Tag Archives: Public Involvement

Four ways to break up a coalition

If you’re in the business of building formal or informal coalitions to get things done, you know that you are going to run into people who are working just as hard to undo your good work.  As I’m currently working on a legislative initiative, I’m seeing that dynamic in action.  Here are just a few of the many potential ways that opponents try to peel away supporters (be on guard):

  1. Allege that the proposed action is insensitive at best, unethical at worst, while attacking the motivation of the proponents. Few people want to be evil, and this will cause supporters to at least temporarily question their involvement. Response: Make sure coalition front organizations are recognized positive advocates for change and that communication facts and analysis as to who is affected and how are bulletproof.
  2. Claim that the effort, while perhaps not unethical, is certainly illegal or unconstitutional, especially for obscure or highly technical reasons.  Leave a whiff of litigation threat in the air. People are so skittish about getting sucked into the American legal system that some will start to flee.  Response: Come prepared with legal precedents and analysis that the proposed change has/can withstand legal challenge.
  3. Suggest that the proposed initiative is unneeded because existing entities or organizations can make the changes under their current framework or rules/statutes.  Standing pat is a comforting position for many folks and will sap their drive, ignoring the fact that change wouldn’t be in the air if those groups had done something already.  Response:  Prepare timeline of worsening conditions and/or failed opportunities to previously address needed change.
  4. Agree that change is needed and then propose a complex administrative or funding scheme for making the change happen. The more intricate the problem-solving approach – often offered under the guise of “if we’re going to fix it, let’s get it right the first time” – almost always guarantees failure.  It ensures that the effort will likely collapse under its own weight and inertia. Or it creates a situation in which there are so many things, each hated by one person or group, that the coalition driving for change falls apart.  Response:  Stay focused on solving only the precipitating need and, to use the cliché, harvesting the low-hanging fruit first.  Further change can be pursued when successes have been established and everyone wants to be on the winning side.

Making the business case for dedicated truck lanes

Our project team, which has been studying the business case for designing and building dedicated truck lanes on 800 miles of I-70, have just  submitted our project nomination for a Transportation Planning Excellence Award.

This biennial awards program is sponsored by the Federal Highway Administration (FHWA) and the Federal Transit Administration (FTA), in partnership with the Transportation Research Board (TRB).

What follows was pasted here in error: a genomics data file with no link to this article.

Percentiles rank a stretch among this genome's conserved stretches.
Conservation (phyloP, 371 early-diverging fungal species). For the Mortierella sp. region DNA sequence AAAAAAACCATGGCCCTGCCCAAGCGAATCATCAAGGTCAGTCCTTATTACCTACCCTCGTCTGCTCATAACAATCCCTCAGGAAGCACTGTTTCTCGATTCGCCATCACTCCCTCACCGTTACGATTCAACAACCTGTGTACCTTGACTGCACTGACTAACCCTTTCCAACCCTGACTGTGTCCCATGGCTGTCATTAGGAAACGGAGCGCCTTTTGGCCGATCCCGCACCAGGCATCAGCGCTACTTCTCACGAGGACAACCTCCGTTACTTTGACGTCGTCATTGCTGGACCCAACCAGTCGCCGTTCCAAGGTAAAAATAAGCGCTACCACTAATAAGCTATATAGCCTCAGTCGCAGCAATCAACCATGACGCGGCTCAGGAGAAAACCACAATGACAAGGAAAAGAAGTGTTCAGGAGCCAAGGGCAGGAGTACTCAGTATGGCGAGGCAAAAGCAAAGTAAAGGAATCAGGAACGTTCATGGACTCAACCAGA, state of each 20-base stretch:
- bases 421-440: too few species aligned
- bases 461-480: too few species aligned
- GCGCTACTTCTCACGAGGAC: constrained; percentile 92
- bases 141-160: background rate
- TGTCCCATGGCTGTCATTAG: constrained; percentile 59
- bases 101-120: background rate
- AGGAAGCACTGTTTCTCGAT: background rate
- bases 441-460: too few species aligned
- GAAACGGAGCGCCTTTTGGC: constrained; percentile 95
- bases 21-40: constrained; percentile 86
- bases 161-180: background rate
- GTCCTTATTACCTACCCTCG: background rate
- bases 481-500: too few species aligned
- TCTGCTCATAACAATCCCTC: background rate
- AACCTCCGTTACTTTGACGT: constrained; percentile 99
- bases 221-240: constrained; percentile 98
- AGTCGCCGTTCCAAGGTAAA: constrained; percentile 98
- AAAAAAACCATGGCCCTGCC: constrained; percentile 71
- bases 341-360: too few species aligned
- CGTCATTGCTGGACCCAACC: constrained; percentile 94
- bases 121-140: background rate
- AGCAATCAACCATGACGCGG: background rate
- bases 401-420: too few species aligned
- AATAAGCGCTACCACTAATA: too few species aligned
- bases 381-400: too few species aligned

Our nomination is focused on the innovative planning goals and strategies we employed on the I-70 Dedicated Truck Lanes Feasibility Study, which was sponsored by Missouri, Illinois, Indiana and Ohio.

The Transportation Planning Excellence Awards (TPEA) Program recognizes outstanding initiatives across the country to develop, plan, and implement innovative transportation planning practices. Winners represent a variety of planning organizations from across the county, and will be published in an Excellence in Transportation Planning resource report for their peers.

 

What the “Superstar Effect” may mean for stakeholder engagement

There’s an interesting piece below from the Frontal Cortex about how “superstars” can depress – rather than inspire – performance among those around them.

The question for coalitionists is whether this may also apply to the task, advisory or working groups that we often use to study issues, develop solutions or build consensus.

There’s always a lot of discussion in engagement efforts regarding group composition to get a balance of interests, experience or willingness to participate.

But seldom, if ever, is there a discussion as to whether high-quality participants – stakeholder superstars – may in effect suppress the quality of thought/participation by others.

If the “Tiger Woods effect” is universal, perhaps we need to add another filter layer as we construct our engagement groups, one that attempts to group people of comparable levels of ability, if we want to maximize participation and creativity.

The Superstar Effect: ”

I’ve got a new essay in the WSJ about Tiger Woods, the hazards of playing against a superstar, and why we choke in high-pressure situations. The subplot of the piece is the positive feedback loop of success, or why winning in the past makes us more likely to win in the future. Every underdog, it turns out, has to rage against the natural insecurities of the mind (take note, Butler):